Condoleezza Rice’s Lost September 11 Speech
William Safire wrote in the introduction to his classic compendium Lend Me Your Ears that “what makes a draft speech a real speech is the speaking of it.” But I’ve found that some of the most interesting speeches written were never delivered at all. I spent years collecting examples of the words that went unspoken because events intervened, or a leader had a change of heart, or history took a sudden turn.
Last year, shortly after leaving my role as a special assistant and senior speechwriter for President Joe Biden, I published them as a book. For 19 of the speeches I wrote about—all historically significant, many previously unseen—I could offer readers the full text of what might have been. The 20th remained elusive.
From the September 2021 issue: What Bobby McIlvaine left behind
I first learned of its existence in 2004, from a report in The Washington Post. “Top Focus Before 9/11 Wasn’t on Terrorism; Rice Speech Cited Missile Defense,” the front-page headline read. The story by Robin Wright detailed a speech that was to have been delivered by President George W. Bush’s national-security adviser, Condoleezza Rice, on September 11, 2001. In the excerpts published by the Post, she seemed dismissive of the threat of terrorism: “We need to worry about the suitcase bomb, the car bomb and the vial of sarin released in the subway, [but] why put deadbolt locks on your doors and stock up on cans of mace and then decide to leave your windows open.”
But the Post hadn’t seen the full speech, and assessing the excerpts without their full context was difficult. In 2019, as I began working on my book in earnest, I filed a FOIA request, which yielded ancillary materials used in the creation of the speech, but not the text itself. I then requested relevant documents from the files of the man who’d drafted the speech. That, too, was denied. I appealed last September. And a month ago, I finally received the drafts and read the speech that the public never heard, and whose authors tried so hard to forget had ever existed.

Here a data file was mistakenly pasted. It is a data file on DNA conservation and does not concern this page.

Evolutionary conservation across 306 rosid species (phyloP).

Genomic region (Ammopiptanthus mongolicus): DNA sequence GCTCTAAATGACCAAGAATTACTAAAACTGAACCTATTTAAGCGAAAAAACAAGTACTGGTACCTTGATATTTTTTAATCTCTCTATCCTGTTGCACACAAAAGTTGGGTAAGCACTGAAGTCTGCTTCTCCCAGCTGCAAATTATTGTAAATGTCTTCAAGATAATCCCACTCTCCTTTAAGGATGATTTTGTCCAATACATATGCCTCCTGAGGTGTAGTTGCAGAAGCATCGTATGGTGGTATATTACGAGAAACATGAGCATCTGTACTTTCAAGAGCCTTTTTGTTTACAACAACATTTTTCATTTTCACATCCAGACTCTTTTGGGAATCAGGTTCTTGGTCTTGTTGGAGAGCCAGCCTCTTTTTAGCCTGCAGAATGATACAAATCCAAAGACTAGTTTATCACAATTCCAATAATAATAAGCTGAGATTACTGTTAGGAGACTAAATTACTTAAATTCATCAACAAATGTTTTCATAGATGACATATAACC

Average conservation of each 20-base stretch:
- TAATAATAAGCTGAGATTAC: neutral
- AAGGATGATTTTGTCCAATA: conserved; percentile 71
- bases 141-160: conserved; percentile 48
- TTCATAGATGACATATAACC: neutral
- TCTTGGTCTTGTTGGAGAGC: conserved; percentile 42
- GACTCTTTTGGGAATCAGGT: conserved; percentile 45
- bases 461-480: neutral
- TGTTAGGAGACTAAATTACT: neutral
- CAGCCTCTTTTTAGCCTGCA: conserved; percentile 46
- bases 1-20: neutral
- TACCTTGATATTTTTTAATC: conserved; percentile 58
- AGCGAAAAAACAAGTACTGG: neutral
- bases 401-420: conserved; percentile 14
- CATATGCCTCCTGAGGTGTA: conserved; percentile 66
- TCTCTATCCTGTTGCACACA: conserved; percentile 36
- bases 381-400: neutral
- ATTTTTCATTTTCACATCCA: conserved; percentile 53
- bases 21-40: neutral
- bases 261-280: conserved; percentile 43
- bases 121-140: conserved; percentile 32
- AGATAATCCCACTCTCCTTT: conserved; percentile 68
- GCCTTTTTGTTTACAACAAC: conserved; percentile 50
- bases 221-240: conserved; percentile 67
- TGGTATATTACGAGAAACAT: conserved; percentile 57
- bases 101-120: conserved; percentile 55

What I found was more measured and more thoughtful than I had expected. It also held some surprises. As we mark the 22nd anniversary of the September 11 attacks, the speech might be more relevant than at any time since the morning on which it was suddenly scrapped.
On August 6, 2001, Matthew Waxman, who was serving as Rice’s executive assistant, tapped out an email to John Gibson, the National Security Council’s director for foreign-policy speechwriting. “DCR would like to change the focus of the Rostov Lecture,” he wrote. “Instead of focusing on the unilateralism/isolationism issue, she’d like to speak on missile defense … She wants to emphasize that missile defense is one part of a larger effort to transform the relationship w/Russia. As she says it, ‘lets take a shot at 10 years of calling it the post-Cold-War era.’ It’s time to move beyond.”
Gibson turned to Bob Joseph, who was serving as the NSC’s senior director for proliferation strategy, and asked him to put together a draft that would reflect the limited guidance they had. (Like other Bush-administration officials named in this story, Gibson did not respond to my request to speak about the preparation of the speech.)